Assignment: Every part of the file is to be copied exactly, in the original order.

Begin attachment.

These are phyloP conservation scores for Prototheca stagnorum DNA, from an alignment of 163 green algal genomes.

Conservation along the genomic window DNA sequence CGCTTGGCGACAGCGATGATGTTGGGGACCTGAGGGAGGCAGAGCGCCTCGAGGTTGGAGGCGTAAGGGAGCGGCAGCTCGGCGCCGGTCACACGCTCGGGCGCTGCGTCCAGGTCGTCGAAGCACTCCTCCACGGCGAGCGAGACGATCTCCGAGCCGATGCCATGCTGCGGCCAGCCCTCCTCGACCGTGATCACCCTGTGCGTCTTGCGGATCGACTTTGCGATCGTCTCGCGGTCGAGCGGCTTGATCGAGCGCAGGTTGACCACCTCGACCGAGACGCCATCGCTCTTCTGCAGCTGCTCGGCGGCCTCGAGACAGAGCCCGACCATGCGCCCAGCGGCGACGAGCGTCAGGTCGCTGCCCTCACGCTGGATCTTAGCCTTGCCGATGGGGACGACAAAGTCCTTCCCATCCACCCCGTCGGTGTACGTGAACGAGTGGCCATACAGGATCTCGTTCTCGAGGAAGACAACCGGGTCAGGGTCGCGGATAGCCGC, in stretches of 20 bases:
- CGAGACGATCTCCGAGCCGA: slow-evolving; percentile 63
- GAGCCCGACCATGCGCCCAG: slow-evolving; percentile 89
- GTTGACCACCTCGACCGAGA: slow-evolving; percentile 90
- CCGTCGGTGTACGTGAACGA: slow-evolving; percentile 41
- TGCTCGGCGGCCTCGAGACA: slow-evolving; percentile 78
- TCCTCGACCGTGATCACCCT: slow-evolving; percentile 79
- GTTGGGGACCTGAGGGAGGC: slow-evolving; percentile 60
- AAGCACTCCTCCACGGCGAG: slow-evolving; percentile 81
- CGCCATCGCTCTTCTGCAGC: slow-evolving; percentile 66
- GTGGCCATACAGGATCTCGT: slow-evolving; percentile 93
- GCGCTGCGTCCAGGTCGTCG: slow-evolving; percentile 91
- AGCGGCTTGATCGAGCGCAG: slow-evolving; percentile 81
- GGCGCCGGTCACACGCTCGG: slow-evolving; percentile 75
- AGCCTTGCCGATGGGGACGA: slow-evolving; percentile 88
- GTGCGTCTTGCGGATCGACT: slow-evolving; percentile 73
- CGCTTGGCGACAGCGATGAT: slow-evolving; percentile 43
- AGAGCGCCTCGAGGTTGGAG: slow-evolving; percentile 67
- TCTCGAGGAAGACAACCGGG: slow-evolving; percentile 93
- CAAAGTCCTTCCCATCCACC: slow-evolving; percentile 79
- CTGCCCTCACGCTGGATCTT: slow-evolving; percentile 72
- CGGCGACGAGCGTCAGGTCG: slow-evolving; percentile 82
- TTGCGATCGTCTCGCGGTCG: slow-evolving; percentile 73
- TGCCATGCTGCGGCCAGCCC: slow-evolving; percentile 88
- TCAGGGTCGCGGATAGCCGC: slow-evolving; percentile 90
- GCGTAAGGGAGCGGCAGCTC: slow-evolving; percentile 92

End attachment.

These are phyloP conservation scores for Prototheca stagnorum DNA, from an alignment of 163 green algal genomes.

Conservation along the genomic window DNA sequence CGCTTGGCGACAGCGATGATGTTGGGGACCTGAGGGAGGCAGAGCGCCTCGAGGTTGGAGGCGTAAGGGAGCGGCAGCTCGGCGCCGGTCACACGCTCGGGCGCTGCGTCCAGGTCGTCGAAGCACTCCTCCACGGCGAGCGAGACGATCTCCGAGCCGATGCCATGCTGCGGCCAGCCCTCCTCGACCGTGATCACCCTGTGCGTCTTGCGGATCGACTTTGCGATCGTCTCGCGGTCGAGCGGCTTGATCGAGCGCAGGTTGACCACCTCGACCGAGACGCCATCGCTCTTCTGCAGCTGCTCGGCGGCCTCGAGACAGAGCCCGACCATGCGCCCAGCGGCGACGAGCGTCAGGTCGCTGCCCTCACGCTGGATCTTAGCCTTGCCGATGGGGACGACAAAGTCCTTCCCATCCACCCCGTCGGTGTACGTGAACGAGTGGCCATACAGGATCTCGTTCTCGAGGAAGACAACCGGGTCAGGGTCGCGGATAGCCGC, in stretches of 20 bases:
- CGAGACGATCTCCGAGCCGA: slow-evolving; percentile 63
- GAGCCCGACCATGCGCCCAG: slow-evolving; percentile 89
- GTTGACCACCTCGACCGAGA: slow-evolving; percentile 90
- CCGTCGGTGTACGTGAACGA: slow-evolving; percentile 41
- TGCTCGGCGGCCTCGAGACA: slow-evolving; percentile 78
- TCCTCGACCGTGATCACCCT: slow-evolving; percentile 79
- GTTGGGGACCTGAGGGAGGC: slow-evolving; percentile 60
- AAGCACTCCTCCACGGCGAG: slow-evolving; percentile 81
- CGCCATCGCTCTTCTGCAGC: slow-evolving; percentile 66
- GTGGCCATACAGGATCTCGT: slow-evolving; percentile 93
- GCGCTGCGTCCAGGTCGTCG: slow-evolving; percentile 91
- AGCGGCTTGATCGAGCGCAG: slow-evolving; percentile 81
- GGCGCCGGTCACACGCTCGG: slow-evolving; percentile 75
- AGCCTTGCCGATGGGGACGA: slow-evolving; percentile 88
- GTGCGTCTTGCGGATCGACT: slow-evolving; percentile 73
- CGCTTGGCGACAGCGATGAT: slow-evolving; percentile 43
- AGAGCGCCTCGAGGTTGGAG: slow-evolving; percentile 67
- TCTCGAGGAAGACAACCGGG: slow-evolving; percentile 93
- CAAAGTCCTTCCCATCCACC: slow-evolving; percentile 79
- CTGCCCTCACGCTGGATCTT: slow-evolving; percentile 72
- CGGCGACGAGCGTCAGGTCG: slow-evolving; percentile 82
- TTGCGATCGTCTCGCGGTCG: slow-evolving; percentile 73
- TGCCATGCTGCGGCCAGCCC: slow-evolving; percentile 88
- TCAGGGTCGCGGATAGCCGC: slow-evolving; percentile 90
- GCGTAAGGGAGCGGCAGCTC: slow-evolving; percentile 92